I came across ThingDB the other day (via Reg, who pretends he isn't blogging, but one wonders how long until the siren call beckons?!). It is part of the Pharos project from the reddit guys. ThingDB is basically an abstraction layer that sits on an entity table that has a one-to-many relationship to a properties table, with versioning thrown in for good measure. Anyone who has built a system requiring extensible user defined attributes or configurable metadata (e.g. a document management system) would instantly recognize this. It partitions data (i.e. shards) to make it scale beyond a single machine, and they talk of using bloom filters, so it seems pretty cool.
However... what got me to post about this was not so much the technology, but the statements made about SQL. Consider:
Reality check guys: SQL is one of the most successful technical things we have done in our field. I credit that to its flexibility. In fact, I can't think of a situation in my 25 year programming career where I have found SQL to be so inflexible that I need to use something else. Maybe it is because I've predominantly done mainstream CRUD-style enterprise apps, but guess what - that is what the majority of the work is.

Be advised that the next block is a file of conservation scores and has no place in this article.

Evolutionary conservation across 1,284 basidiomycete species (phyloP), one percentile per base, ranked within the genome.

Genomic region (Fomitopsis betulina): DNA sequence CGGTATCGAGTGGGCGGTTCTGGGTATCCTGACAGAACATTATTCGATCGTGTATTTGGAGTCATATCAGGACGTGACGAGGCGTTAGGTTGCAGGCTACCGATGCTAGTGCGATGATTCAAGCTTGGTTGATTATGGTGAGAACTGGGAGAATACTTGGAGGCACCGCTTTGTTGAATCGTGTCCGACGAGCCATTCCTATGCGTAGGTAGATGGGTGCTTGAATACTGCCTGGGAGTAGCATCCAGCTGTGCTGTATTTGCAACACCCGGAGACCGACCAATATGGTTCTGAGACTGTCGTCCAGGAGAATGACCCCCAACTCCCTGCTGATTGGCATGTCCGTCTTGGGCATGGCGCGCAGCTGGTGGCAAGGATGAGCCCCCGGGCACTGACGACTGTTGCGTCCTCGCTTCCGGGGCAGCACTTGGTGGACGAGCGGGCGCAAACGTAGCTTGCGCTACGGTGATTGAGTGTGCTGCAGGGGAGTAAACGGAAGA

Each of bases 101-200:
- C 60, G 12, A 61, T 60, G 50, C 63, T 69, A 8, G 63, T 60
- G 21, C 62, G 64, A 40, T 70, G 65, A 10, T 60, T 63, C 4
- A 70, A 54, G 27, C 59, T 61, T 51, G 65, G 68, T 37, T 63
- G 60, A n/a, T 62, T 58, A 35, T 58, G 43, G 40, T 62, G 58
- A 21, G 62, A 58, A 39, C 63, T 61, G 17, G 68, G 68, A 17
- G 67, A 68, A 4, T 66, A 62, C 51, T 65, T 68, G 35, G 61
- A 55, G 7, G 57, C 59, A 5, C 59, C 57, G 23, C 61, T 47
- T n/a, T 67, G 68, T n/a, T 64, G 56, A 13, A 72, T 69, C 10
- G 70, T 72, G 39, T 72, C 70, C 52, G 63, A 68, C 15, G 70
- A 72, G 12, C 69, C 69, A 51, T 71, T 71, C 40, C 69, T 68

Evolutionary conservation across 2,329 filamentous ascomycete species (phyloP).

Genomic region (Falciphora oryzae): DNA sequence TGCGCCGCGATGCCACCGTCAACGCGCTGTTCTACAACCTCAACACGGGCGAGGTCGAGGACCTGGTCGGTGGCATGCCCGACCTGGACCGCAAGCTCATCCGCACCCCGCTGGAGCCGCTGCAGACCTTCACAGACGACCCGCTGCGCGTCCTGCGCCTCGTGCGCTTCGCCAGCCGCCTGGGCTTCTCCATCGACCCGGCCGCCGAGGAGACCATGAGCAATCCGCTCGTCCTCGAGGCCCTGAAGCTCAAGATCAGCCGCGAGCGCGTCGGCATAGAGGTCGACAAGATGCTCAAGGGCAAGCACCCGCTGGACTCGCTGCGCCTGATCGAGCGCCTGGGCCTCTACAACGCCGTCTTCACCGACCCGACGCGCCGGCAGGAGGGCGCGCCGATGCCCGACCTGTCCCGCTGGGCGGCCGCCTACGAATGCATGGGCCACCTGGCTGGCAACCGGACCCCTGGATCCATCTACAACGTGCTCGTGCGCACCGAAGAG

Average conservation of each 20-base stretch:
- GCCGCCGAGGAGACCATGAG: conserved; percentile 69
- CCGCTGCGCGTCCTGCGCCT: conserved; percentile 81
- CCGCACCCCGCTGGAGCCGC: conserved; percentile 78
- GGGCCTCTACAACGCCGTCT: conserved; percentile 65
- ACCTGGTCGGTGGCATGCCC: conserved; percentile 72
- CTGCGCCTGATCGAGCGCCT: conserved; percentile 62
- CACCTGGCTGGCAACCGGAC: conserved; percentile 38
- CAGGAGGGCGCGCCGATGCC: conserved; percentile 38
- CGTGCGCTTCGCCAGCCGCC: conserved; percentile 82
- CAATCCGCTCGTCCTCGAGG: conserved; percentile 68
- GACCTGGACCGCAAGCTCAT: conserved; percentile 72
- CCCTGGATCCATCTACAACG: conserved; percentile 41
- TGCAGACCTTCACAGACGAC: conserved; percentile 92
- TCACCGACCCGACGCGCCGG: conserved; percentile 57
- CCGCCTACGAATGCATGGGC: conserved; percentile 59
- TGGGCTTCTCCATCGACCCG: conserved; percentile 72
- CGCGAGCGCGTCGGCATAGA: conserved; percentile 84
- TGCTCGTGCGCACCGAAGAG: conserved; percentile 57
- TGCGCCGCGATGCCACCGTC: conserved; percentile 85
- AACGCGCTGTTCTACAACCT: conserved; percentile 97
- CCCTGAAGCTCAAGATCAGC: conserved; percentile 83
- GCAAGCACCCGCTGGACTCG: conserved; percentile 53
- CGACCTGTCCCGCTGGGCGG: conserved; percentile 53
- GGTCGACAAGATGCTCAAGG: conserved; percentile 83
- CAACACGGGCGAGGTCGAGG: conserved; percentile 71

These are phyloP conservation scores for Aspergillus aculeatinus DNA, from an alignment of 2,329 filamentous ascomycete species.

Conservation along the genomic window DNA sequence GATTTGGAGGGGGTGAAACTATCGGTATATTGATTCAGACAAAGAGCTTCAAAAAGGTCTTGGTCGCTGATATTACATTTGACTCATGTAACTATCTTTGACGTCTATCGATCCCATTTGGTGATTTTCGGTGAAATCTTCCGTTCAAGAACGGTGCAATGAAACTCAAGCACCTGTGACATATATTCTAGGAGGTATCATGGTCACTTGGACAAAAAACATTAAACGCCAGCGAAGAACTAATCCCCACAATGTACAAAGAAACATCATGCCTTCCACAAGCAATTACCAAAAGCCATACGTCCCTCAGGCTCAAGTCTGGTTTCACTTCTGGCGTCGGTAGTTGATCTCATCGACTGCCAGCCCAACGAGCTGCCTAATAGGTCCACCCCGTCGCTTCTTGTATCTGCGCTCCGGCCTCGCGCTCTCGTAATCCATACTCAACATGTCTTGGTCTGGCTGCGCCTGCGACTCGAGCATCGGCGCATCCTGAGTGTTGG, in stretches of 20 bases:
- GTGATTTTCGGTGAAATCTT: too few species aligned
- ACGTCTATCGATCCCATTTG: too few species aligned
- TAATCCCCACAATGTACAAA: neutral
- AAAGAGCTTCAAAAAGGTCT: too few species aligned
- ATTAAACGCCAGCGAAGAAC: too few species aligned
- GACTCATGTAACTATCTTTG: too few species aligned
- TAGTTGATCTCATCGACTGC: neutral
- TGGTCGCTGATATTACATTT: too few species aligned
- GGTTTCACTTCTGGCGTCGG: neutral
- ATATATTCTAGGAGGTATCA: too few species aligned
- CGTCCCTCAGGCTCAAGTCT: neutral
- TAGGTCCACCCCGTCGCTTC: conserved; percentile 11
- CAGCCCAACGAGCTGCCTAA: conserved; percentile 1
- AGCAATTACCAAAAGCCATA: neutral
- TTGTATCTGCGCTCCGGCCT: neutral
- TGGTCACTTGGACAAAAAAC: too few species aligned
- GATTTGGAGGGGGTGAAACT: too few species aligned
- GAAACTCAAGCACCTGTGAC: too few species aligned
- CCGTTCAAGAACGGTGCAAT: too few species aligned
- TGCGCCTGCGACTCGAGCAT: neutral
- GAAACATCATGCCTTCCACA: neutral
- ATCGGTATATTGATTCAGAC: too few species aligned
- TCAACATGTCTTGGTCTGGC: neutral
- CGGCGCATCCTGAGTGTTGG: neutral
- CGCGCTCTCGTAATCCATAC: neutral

I don't get the claim that ThingDB is superior from a language integration point of view. Take a look at the top 9 programming languages (constituting 80% of the space) as at November '08 (according to TIOBE):
- Java (20.30%)
- C (15.28%)
- C++ (10.36%)
- (Visual) Basic (9.27%)
- PHP (8.94%)
- Python (5.14%)
- C# (4.03%)
- Delphi (4.01%)
- Perl (3.88%)
Everyone one of those languages has excellent support and integration with SQL. In some cases, you can even embed SQL directly into the code (the merits of doing this nowadays are a bit dodgy, but I will say we built a very clean, fast, client/server app in the eighties using this approach). I would go so far as to say that
Side note: check out this cool feature in Netbeans.next - SQL code completion in PHP.
Anyways, a final note on ThingDB. The discussion about how it can be scaled up is very interesting, and I don't want to detract from that as it is very leading edge and well... cool. But, and there is always a 'but', for the average corporate application this is going to be massive overkill. Your typical RDBMS is a very capable technology and isn't going to run out of steam anytime soon. For example, we have a deployment of our product that is tracking issues for 50,000 users worldwide. They are happily running it using Sybase on a 4-way box, and with millions of rows performance is still great.
Bottom line: In spite of claims to the contrary, SQL is still a very useful technology that is entirely appropriate for a large class of applications, and will be be for the foresable future.